(Pages 136-137 and 248-250)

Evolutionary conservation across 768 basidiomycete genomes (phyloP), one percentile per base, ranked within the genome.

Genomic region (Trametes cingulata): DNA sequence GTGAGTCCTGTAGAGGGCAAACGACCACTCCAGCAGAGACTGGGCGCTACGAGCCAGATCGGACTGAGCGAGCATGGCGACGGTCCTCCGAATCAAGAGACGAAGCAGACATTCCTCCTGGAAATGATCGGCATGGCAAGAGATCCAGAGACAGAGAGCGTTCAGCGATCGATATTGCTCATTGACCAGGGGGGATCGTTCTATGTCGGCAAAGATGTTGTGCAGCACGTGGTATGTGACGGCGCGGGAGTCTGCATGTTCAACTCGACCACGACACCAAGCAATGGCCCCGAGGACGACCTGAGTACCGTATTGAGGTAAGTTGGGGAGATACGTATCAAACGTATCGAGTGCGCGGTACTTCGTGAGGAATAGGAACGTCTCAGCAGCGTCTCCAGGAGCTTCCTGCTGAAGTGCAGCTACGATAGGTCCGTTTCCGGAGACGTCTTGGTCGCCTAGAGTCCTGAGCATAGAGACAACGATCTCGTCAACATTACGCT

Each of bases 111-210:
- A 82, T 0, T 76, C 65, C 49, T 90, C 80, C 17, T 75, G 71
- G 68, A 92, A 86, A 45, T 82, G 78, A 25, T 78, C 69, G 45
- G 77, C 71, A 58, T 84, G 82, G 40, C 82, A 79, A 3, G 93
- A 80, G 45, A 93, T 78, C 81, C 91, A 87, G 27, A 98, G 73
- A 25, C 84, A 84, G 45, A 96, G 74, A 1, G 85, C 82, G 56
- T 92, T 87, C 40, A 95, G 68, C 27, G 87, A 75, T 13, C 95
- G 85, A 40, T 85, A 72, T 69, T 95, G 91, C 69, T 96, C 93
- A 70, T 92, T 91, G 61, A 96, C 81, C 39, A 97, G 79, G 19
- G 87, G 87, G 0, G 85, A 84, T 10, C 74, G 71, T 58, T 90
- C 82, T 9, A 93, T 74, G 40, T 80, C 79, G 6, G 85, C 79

The main thing was not to neglect oneself; somehow there would always be a way, for it had never yet happened that there wasn't a way somehow, as Bandi Citrom instilled in me, and he in turn had been instructed in this wisdom by the labor camp. The first and most important thing under all circumstances was to wash oneself (before the parallel rows of troughs with the perforated iron piping, in the open air, on the side of the camp over toward the highway). Equally essential was a frugal apportioning of the rations, whether or not there were any. Whatever rigor this disciplining might cost you, a portion of the bread ration had to be left for the next morning's coffee, some of it indeed - by maintaining an undeflectable guard against the inclination of your every thought, and above all your itching fingers, to stray toward your pocket - for the lunch break: that way, and only that way, could you avoid, for instance, the tormenting thought that you had nothing to eat. That the item in your wardrobe I had hitherto regarded as a handkerchief was a foot cloth; that the only secure place to be at roll call and in a marching column was always the middle of a row; that even when soup was being dished out one would do better to aim, not for the front, but for the back of the queue, where you could predict they would be serving from the bottom of the vat, and therefore from the thicker sediment; that one side of the handle of your spoon could be hammered out into a tool that might also serve as a knife - all these things, and much else besides, all of it knowledge essential to prison life, I was taught by Bandi Citrom, learning by watching and myself striving to emulate.